The first thing I learned about managing diabetes is that doing so is a discipline. Anyone here like discipline? Anyone? Bueller? Naaah, didn’t think so. The second thing I learned about diabetes is that the road to managing diabetes through discipline is the same as the road to hell: it’s paved with good intentions. So I bought the books, joined the websites, got my little medical tag to wear around my neck.  But soon I’d backslide, get rebellious, neglect to take my meds, and would fling myself back into the food orgy.  Then the guilt would smack me in the head, I’d resolve to take better care of myself, and for a few months, I’d be the model diabetic patient.  But then the cycle would start-up again.

Here’s the funny thing:  I am a Zen Buddhist.  No, that’s not intrinsically funny—wait; yeah, it is.  Anyway, my particular Zen Buddhist gig consists of pretty much one thing.  It’s called shikantaza, and basically what it means is to Just.  Freakin’.  Sit. And it’s boring.  Unless you do shikantaza, you have no idea just how horrifically boring it really is.  And it’s uncomfortable, you itch, you have to go to the can, your nose runs, and it just all around sucks at times.  Shikantaza makes doing your taxes look entertaining (I was going to write that it makes going to the Department of Motor Vehicles look entertaining, but then I remembered that visiting the DMV is actually a total scream). But if I could sit for a half hour a day and sometimes longer as part of a discipline which really seems to have no point at all whatsoever (that’s right!  No point, kids!), then why the hell couldn’t I take better care of myself as part of a discipline that has some defined goals—things like heading off lovely little issues such as neuropathy, limb amputation, renal failure, and more?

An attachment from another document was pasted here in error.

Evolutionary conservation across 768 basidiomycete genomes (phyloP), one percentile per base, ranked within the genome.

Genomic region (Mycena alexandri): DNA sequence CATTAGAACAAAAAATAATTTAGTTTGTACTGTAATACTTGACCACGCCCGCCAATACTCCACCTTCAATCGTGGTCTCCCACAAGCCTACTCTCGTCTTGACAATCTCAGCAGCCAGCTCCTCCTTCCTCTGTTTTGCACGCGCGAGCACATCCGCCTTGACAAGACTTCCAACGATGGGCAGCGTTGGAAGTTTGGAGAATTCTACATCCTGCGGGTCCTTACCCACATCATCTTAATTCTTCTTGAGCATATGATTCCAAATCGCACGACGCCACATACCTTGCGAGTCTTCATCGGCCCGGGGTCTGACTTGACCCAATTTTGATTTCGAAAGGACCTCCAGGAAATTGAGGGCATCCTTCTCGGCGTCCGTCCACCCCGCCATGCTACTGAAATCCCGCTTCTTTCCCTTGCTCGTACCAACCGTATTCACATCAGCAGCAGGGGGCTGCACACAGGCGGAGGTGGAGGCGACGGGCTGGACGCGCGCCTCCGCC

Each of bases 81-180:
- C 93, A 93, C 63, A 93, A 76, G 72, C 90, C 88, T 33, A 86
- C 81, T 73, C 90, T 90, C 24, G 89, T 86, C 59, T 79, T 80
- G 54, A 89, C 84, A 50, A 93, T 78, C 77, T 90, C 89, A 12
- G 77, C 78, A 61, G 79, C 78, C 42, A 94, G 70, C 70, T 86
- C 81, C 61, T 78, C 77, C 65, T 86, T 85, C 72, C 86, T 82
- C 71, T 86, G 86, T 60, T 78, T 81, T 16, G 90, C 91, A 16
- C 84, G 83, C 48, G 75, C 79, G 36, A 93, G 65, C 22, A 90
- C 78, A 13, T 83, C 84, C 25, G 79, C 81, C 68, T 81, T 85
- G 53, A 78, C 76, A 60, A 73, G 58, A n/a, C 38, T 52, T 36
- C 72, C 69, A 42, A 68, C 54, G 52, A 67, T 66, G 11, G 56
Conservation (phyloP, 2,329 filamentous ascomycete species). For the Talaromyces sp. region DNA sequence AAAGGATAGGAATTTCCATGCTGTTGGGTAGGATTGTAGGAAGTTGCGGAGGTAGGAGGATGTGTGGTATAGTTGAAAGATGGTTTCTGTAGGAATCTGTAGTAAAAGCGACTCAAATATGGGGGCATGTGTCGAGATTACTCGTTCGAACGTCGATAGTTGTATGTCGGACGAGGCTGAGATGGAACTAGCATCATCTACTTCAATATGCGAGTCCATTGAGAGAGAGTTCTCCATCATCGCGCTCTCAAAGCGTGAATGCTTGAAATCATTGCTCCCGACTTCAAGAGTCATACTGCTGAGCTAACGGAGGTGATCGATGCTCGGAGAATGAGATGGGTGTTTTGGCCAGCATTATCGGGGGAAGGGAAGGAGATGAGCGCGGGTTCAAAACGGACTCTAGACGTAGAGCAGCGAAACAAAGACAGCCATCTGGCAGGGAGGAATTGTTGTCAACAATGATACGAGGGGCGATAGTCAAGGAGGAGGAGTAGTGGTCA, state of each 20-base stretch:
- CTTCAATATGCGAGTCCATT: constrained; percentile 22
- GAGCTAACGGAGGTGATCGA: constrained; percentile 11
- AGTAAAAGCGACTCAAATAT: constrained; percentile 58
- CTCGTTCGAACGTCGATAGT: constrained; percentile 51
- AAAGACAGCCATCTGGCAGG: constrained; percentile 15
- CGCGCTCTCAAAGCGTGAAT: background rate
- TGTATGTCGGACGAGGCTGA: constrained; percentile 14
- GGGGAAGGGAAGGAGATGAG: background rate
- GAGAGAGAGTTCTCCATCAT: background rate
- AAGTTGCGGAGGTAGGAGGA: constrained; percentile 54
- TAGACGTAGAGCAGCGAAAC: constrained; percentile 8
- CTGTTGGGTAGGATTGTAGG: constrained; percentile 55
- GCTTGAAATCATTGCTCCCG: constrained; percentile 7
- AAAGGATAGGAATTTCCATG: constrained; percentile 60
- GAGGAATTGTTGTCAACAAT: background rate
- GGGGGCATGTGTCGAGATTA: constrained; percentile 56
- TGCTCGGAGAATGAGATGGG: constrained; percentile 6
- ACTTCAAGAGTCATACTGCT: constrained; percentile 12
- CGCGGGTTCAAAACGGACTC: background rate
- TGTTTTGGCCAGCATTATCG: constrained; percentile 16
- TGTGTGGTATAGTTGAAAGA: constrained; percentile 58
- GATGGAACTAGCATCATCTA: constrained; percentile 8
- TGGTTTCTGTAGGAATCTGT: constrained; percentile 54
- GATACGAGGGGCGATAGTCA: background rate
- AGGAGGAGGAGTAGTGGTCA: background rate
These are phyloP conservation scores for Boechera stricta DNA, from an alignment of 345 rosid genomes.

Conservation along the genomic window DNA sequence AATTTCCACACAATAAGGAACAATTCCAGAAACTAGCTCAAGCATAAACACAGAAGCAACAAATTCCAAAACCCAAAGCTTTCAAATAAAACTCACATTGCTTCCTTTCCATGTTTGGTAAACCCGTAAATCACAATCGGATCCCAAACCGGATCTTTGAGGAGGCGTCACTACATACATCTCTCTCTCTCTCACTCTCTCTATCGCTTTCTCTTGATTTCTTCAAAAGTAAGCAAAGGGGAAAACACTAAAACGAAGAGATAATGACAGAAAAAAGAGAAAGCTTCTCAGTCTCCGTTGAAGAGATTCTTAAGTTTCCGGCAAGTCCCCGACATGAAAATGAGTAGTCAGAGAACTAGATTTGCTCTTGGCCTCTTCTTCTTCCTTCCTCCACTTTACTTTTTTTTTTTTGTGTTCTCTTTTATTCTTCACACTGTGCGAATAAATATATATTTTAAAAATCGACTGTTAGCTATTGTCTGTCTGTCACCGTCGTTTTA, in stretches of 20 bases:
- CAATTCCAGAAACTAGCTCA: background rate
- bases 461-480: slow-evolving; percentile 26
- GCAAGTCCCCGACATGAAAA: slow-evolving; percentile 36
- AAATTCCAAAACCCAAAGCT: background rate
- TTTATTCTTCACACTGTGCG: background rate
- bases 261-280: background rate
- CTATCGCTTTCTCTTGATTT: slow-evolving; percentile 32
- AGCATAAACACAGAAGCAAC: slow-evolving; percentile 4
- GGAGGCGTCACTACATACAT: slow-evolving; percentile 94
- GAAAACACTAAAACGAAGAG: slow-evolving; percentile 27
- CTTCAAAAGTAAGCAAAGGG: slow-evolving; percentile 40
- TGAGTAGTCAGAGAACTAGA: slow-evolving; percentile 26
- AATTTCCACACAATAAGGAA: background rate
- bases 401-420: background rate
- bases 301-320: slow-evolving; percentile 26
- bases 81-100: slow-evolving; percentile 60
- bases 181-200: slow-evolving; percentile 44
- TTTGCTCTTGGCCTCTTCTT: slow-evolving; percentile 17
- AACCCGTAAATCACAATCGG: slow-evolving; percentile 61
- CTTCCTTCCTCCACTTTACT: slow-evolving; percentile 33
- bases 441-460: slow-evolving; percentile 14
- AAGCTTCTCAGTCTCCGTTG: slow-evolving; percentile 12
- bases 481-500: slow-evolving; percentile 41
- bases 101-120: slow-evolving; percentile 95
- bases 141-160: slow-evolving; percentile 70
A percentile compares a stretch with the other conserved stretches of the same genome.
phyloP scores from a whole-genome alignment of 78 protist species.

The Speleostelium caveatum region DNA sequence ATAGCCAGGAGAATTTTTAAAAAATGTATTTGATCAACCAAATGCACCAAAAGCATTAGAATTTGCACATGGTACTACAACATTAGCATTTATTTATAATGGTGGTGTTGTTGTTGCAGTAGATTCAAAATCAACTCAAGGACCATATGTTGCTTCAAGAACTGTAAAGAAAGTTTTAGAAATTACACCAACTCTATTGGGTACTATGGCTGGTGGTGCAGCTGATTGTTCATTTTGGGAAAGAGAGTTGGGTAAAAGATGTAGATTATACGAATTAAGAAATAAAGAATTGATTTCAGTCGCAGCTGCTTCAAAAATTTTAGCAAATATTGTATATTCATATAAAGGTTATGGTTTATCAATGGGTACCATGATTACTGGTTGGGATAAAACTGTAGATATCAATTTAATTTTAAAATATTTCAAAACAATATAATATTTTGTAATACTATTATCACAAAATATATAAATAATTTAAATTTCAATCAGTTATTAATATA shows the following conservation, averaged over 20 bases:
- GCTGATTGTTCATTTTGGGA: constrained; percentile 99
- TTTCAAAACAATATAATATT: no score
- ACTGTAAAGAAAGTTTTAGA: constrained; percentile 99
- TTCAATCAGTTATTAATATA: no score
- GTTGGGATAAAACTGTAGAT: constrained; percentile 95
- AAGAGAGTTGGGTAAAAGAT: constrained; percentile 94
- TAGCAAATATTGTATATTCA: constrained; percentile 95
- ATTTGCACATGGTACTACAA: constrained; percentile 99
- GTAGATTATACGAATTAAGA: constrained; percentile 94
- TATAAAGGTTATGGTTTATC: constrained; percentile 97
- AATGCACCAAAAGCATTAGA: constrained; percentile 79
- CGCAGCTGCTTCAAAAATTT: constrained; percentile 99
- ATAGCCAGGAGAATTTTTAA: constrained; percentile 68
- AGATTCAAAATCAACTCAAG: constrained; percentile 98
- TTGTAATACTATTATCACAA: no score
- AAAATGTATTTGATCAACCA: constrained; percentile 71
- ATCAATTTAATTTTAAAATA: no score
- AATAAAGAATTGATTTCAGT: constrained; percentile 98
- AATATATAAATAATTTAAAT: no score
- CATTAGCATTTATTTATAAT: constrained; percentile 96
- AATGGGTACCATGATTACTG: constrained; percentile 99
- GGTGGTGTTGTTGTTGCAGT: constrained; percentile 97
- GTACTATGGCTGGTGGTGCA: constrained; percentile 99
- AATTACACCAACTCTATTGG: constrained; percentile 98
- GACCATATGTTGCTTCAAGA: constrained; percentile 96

That’s when I realized that diabetes management is not just a discipline, just as shikantaza is not just a discipline.  It’s a practice.  What’s more, it’s a practice that takes practice.  You have to—as RuPaul says—work it, beeotch.

**** So, for the last three and a half years, I’ve been practicing.  And I’ve been getting better at this diabetes thing. About a year ago, I got me some H1N1 and was very sick.  I hadn’t been taking particularly good care of myself at the time, and swine flu made my Type II go to the outer limits.  Diabetics, prepare to faint: my HbA1c was 14.

Yes.  14!

After two months’ recovery (and because I was too sick to eat everything I could get my hands on), my HbA1c dropped to 12.  My poor doctor was almost in hysterics.  I promised him I’d take care of myself. It was about this time that I went to my local Borders and bought a book called Dr. Neal Barnard’s Program For Reversing Diabetes.  Dr. Barnard advocates a vegan diet in this program.  I read the book and was inspired.  And to inspire a wiseass cynic like me takes a lot. I had toyed with vegetarianism and veganism in my past, switching between both from time to time, but always returning to an omnivorous diet.  I had also been a natural foods chef for a number of years, so I was always preparing food for people who didn’t eat meat or any kind of animal products.  To me, going permanently vegan would also take discipline and be a discipline…but, first, it would be a practice that took practice. Read the rest of this entry »